- Compression fractures: These occur when the normal length of the spine is compressed, to a smaller height. The bony segments (vertebrae) in the spine collapse and becomes weakened by a series of small fractures. This causes a lot of pain and a loss of height in the individual.
- Burst fractures: Burst fractures are similar to a compression fracture, however the fractured vertebrae shatter and dislocate in all directions. Burst fractures usually occur due to a hard fall or car accident. Treatment for a burst fracture includes immobilisation and stabilisation by using a back brace or body cast, or with spinal fusion surgery.
- Fracture dislocations: These are similar to other fracture types, with the addition of two articulated surfaces (joint surfaces), being dislodged from one another. The basic treatment for fracture dislocations is also a spinal fusion operation. If the pain is severe, and collapse is becoming problematic, a vertebroplasty procedure may be used.
Kyphosis is a progressive spinal disorder found in children and adults. Kyphosis involves an excessive forward curvature of the spine that often leads to a round back deformity. Left untreated, the curve progression can lead to significant problems in later life. This disorder can be present at birth, and can also result from trauma, tumours, infection, and arthritis. Kyphosis is classified as either postural or structural:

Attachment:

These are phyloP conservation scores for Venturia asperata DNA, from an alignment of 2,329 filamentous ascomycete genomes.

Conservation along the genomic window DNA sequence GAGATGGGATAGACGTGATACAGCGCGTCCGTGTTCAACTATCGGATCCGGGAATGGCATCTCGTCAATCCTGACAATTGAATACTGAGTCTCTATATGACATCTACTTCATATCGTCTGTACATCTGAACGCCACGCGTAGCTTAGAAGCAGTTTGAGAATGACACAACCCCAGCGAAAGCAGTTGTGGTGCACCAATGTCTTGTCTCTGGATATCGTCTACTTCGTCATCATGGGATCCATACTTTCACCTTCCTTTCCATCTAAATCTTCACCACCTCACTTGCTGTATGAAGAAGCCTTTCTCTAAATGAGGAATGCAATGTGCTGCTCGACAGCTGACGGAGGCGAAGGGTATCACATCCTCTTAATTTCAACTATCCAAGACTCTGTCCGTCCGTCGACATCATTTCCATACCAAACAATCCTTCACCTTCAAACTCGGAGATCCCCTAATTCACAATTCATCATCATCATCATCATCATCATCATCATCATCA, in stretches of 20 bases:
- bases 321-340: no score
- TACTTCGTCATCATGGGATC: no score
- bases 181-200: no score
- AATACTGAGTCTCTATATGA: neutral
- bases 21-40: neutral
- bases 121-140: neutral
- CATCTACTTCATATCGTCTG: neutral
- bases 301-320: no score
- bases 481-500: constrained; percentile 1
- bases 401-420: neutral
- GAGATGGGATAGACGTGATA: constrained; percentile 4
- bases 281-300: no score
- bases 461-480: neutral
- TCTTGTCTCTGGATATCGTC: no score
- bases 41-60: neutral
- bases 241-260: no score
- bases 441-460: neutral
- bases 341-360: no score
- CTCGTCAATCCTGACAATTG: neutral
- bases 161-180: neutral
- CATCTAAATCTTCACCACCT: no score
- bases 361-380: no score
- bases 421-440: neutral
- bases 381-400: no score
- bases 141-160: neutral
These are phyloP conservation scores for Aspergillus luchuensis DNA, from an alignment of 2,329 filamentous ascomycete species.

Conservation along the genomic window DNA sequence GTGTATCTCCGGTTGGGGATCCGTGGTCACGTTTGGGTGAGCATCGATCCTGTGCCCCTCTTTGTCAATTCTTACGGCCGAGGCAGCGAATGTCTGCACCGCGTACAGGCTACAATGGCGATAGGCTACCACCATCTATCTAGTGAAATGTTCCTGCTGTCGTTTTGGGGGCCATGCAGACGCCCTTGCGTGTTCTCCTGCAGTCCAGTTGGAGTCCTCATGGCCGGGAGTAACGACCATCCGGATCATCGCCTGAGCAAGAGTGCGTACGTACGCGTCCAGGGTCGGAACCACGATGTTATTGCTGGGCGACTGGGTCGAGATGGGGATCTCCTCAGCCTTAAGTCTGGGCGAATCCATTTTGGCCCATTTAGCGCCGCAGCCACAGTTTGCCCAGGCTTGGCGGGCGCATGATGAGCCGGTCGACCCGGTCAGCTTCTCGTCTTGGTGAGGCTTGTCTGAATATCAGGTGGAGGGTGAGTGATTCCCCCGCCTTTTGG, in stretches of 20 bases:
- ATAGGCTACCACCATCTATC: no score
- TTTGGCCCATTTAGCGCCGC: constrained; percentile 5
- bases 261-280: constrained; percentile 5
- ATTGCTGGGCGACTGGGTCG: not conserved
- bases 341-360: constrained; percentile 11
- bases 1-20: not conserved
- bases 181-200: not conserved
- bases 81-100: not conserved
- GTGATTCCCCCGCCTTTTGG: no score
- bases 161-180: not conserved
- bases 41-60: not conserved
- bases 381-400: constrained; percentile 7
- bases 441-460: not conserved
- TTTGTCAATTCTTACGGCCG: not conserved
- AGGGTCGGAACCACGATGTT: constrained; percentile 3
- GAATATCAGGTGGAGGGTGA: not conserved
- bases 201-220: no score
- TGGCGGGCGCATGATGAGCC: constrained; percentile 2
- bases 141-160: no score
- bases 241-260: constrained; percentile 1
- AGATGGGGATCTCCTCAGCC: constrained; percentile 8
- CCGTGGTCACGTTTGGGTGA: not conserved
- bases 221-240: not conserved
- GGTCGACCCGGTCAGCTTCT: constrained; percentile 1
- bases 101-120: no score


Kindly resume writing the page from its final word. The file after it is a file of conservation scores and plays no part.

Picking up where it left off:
- Postural kyphosis: Postural kyphosis is caused by poor posture, which can usually be corrected by the patient. This may involve certain exercises to strengthen the patient’s muscles, and he or she must make a conscious effort to correct and maintain proper posture.
- Structural kyphosis: Structural kyphosis is caused by an abnormality affecting the bones, discs, nerves, ligaments, or muscles. Medical treatment may be needed in structural kyphosis since the patient alone cannot always control curve progression. Analgesics and anti-inflammatory medication may be used to provide relief. Padded orthoses (e.g. braces) can be used to control pain, but these do not control curve progression.